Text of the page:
Among the spiritual realities that a faithful Christian must understand is God's sense of justice. The deaths of Nadab and Abihu are a case in point.
John Ritenbaugh, observing that we make choices every day of our lives, cautions that though a choice be large or small, everything matters. Sadly, we make most choices with very little thought The miscalculation based on the fear of famine prompted Abraham to go to Egypt, though God did not intend for him to take that course. …
In order to live by faith, we must understand God's sovereignty, God's character, and God's justice, realizing that we do not see the entire picture.
We learn from Abraham's experience to trust God even when we have incomplete information. When we attempt to take the expedient way out, we will run into trouble.
Vision is a picture in the mind's eye that is undergirded by faith and scriptural revelation, enabling one to anticipate events that have not yet occurred.
Abraham embodied living by faith. Through perpetually living in a tent, he demonstrated his complete trust and reliance upon God.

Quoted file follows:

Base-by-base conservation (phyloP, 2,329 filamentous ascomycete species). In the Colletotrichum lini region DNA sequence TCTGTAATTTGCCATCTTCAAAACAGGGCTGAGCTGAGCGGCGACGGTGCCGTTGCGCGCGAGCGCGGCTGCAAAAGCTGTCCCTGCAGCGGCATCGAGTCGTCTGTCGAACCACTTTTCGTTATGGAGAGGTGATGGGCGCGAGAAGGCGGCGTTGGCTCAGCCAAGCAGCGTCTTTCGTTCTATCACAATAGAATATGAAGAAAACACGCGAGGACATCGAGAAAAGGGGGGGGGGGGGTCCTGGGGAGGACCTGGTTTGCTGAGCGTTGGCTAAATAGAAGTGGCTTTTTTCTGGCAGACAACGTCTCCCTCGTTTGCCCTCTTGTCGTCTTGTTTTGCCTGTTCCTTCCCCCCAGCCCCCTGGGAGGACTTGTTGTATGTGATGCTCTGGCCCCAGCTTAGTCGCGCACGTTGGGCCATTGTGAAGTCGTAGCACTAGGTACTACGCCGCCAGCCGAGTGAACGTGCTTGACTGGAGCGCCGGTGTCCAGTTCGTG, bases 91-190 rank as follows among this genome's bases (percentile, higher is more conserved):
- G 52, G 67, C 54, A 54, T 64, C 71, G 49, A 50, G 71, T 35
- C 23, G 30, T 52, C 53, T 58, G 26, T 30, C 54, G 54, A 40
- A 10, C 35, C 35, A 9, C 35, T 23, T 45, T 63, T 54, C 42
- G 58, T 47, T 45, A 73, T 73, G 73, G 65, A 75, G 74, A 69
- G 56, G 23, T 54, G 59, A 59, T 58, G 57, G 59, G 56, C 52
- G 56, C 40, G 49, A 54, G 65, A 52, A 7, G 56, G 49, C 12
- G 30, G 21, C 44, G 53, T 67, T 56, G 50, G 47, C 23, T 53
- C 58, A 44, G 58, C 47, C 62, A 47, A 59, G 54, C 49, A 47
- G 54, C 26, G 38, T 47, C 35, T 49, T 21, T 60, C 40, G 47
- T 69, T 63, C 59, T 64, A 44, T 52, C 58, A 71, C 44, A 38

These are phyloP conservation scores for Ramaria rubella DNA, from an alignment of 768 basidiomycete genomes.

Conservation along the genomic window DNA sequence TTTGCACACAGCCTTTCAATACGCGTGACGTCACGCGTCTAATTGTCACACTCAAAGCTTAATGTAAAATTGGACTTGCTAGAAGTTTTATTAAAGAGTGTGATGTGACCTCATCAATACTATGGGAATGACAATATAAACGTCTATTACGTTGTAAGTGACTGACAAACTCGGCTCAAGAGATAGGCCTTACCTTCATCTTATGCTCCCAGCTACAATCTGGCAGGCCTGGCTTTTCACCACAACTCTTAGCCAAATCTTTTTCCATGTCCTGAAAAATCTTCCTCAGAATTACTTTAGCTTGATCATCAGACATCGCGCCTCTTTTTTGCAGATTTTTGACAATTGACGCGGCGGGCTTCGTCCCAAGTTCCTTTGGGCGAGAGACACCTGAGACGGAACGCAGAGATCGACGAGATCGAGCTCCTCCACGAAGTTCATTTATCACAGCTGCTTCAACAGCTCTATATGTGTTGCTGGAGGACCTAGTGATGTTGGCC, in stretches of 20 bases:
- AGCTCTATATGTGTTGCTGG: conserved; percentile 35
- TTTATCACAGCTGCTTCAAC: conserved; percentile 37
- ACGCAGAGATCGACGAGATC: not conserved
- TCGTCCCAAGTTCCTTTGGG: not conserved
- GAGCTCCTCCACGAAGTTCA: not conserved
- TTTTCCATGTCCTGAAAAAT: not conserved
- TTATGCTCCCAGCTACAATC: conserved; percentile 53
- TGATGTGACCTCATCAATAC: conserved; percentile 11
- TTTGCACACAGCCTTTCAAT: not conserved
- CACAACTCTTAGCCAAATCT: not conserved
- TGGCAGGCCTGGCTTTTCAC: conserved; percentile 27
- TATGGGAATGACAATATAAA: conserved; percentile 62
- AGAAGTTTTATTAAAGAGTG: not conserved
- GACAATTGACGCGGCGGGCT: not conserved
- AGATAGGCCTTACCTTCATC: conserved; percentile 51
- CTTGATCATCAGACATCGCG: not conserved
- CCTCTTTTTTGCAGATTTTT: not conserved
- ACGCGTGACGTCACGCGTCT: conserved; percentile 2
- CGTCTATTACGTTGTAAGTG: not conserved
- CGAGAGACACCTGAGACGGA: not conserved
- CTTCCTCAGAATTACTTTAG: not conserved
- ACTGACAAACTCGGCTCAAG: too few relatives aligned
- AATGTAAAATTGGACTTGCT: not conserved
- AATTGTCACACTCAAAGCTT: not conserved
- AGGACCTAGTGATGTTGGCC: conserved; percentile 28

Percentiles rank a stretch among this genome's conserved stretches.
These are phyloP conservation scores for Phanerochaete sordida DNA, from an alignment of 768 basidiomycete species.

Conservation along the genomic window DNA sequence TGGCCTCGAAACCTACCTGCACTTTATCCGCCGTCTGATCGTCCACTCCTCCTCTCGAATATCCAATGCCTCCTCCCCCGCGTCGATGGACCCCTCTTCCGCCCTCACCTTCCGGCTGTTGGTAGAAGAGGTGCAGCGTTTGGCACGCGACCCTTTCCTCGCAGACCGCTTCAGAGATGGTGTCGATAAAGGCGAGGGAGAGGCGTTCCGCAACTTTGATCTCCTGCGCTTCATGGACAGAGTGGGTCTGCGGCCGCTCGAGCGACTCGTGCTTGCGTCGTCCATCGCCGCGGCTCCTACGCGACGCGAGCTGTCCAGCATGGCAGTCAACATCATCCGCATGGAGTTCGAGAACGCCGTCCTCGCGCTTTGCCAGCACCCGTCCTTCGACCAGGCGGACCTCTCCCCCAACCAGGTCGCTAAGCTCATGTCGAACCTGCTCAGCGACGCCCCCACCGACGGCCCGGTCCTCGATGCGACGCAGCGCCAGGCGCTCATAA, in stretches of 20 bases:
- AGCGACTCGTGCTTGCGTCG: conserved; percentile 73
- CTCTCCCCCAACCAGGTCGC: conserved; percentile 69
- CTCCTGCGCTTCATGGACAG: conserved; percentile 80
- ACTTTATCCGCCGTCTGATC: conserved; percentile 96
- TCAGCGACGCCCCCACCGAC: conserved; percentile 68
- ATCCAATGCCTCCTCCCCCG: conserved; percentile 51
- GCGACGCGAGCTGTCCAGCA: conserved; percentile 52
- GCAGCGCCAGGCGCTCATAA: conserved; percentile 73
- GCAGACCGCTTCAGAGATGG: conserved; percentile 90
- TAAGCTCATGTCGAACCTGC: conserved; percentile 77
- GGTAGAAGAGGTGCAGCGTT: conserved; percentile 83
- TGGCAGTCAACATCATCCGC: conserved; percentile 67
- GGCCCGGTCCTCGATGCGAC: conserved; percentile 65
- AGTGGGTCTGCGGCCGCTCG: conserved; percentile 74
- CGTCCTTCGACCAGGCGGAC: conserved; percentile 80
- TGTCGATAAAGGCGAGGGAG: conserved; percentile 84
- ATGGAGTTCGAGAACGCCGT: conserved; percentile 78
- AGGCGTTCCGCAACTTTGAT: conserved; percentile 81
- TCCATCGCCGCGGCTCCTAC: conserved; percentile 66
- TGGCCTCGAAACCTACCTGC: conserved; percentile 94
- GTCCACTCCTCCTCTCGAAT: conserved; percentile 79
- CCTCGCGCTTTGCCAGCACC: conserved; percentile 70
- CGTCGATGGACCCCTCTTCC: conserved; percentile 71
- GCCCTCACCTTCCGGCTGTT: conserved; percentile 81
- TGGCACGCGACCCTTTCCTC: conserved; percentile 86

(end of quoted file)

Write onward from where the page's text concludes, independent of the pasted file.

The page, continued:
Far from being blind, faith is based on analyzing, comparing, adding up from evidence in God's Word, our own experience, and our calling by God's Holy Spirit.
We are in various stages of our wilderness journey, not knowing where our journey will take us. The turns give us opportunities to strengthen our faith.
The example of Lot's wife teaches us that God does not want us to maintain close associations with the world because it almost inevitably leads to compromise.
Lot equivocated with God's instructions, looking for escape clauses, showing him to be self-centered and worldly wise, compromised by the values of the world.
Those who emphasize one trait of God, or one doctrine, at the expense of the others run the risk of distorting the truth, creating a grotesque caricature.